Duncan – Your headline of “Increase of 2.46% will steady tax rates: mayor” is a misrepresentation. It will not steady tax rates but may steady tax rate increases. The presumption that North Cowichan taxes have increased each year over the past 10 years and will continue to increase over the foreseeable future is nothing short of outrageous.
Taxes have doubled over the past 10 years while population has increased by about 10 per cent. Taxes have risen at 10 times the rate of population.
North Cowichan, according to the stats on the B.C. Government Ministry of Community site has a value of about $250 million, higher if you consider the land valuations are at the book value of when they were acquired, and funnels a total of about $55 million through the books in various taxes, fees, and other charges from the 12,700 home owners and various businesses.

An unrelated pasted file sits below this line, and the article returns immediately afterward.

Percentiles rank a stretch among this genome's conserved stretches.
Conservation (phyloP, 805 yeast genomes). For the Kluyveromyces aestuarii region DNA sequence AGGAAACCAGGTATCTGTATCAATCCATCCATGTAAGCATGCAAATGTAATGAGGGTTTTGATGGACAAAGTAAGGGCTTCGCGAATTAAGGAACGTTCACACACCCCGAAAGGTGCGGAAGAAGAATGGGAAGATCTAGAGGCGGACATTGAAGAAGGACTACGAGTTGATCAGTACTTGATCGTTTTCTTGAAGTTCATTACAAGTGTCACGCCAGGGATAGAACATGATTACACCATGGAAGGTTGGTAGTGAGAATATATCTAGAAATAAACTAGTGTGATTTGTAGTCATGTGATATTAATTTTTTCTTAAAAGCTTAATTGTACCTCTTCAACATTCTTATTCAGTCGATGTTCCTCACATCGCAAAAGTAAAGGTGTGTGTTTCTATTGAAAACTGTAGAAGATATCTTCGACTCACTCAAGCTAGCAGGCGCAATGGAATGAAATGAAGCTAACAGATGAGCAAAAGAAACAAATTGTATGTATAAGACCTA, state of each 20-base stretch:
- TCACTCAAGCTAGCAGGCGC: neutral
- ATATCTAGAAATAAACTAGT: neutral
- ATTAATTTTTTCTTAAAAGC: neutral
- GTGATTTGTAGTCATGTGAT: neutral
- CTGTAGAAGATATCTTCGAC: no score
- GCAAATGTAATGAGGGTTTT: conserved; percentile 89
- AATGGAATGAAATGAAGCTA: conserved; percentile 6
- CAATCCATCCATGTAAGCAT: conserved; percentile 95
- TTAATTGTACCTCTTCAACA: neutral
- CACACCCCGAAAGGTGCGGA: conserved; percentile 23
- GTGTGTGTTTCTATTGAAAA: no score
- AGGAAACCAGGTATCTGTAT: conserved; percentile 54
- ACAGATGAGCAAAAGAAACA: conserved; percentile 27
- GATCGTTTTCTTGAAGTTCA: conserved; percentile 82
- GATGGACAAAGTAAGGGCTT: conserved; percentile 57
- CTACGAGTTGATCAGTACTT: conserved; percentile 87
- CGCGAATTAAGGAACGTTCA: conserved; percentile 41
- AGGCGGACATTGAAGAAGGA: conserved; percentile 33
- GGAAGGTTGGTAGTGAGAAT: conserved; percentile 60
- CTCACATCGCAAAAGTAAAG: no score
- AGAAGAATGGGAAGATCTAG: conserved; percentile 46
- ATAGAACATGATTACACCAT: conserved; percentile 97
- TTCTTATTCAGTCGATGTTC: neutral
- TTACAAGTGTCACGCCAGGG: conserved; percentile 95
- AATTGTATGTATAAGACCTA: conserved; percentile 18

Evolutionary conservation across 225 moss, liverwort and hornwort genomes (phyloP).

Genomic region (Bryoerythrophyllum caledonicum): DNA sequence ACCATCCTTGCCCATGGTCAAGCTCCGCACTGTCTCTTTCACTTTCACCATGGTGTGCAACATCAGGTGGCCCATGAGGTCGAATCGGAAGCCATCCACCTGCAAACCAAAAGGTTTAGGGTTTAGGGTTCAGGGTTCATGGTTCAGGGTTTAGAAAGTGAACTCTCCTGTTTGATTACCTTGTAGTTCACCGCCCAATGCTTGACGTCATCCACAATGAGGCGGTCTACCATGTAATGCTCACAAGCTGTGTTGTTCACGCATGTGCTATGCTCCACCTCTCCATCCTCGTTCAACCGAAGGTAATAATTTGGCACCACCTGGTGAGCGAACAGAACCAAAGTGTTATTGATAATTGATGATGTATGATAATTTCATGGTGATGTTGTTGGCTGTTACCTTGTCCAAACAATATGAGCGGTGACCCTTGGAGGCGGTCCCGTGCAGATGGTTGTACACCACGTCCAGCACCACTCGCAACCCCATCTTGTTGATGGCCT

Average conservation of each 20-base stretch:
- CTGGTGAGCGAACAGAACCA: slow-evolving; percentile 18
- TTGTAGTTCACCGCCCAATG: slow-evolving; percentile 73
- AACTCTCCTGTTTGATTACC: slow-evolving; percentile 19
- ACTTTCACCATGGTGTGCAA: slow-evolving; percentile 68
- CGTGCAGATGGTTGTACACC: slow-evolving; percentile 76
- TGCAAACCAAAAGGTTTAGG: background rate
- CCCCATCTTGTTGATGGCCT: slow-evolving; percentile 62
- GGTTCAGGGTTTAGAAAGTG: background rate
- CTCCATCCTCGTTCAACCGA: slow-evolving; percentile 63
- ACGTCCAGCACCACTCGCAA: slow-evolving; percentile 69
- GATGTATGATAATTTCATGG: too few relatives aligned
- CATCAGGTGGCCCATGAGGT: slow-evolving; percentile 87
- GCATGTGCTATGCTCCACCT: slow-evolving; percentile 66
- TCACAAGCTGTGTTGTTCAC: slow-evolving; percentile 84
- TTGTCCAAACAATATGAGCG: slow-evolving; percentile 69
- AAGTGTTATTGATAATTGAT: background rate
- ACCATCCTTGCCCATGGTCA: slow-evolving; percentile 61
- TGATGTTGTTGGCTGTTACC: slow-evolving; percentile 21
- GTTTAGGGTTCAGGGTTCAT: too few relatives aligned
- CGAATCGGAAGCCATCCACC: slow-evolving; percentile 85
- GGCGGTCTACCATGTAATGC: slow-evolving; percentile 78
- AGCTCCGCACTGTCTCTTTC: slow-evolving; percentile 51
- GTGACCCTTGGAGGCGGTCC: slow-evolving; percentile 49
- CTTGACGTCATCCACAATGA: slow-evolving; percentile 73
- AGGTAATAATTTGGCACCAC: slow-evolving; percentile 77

Is it really conceivable that it’s impossible to find $500,000 in savings, representing the roughly 2.5 per cent increase, in an operation of that size? In addition, North Cowichan also has over $4 million worth of property for resale.
That property was seized for non-payment of taxes and that tax shortfall was made up by increases in everyone else’s taxes. That money should be
returned to us by selling that surplus. That alone would support almost eight years of 2.5 per cent increases that the mayor wants.
In closing, I’m tired of the same rhetoric from the local government about limiting increases. There should be no assumption that government can’t trim costs, especially after a decade of rampant growth in taxes in North Cowichan.
Now is the time for some thrift; I’m sure the tax payers would appreciate it. And if the current mayor and council can’t, November isn’t far away. At least John Koury and Al Siebring get it.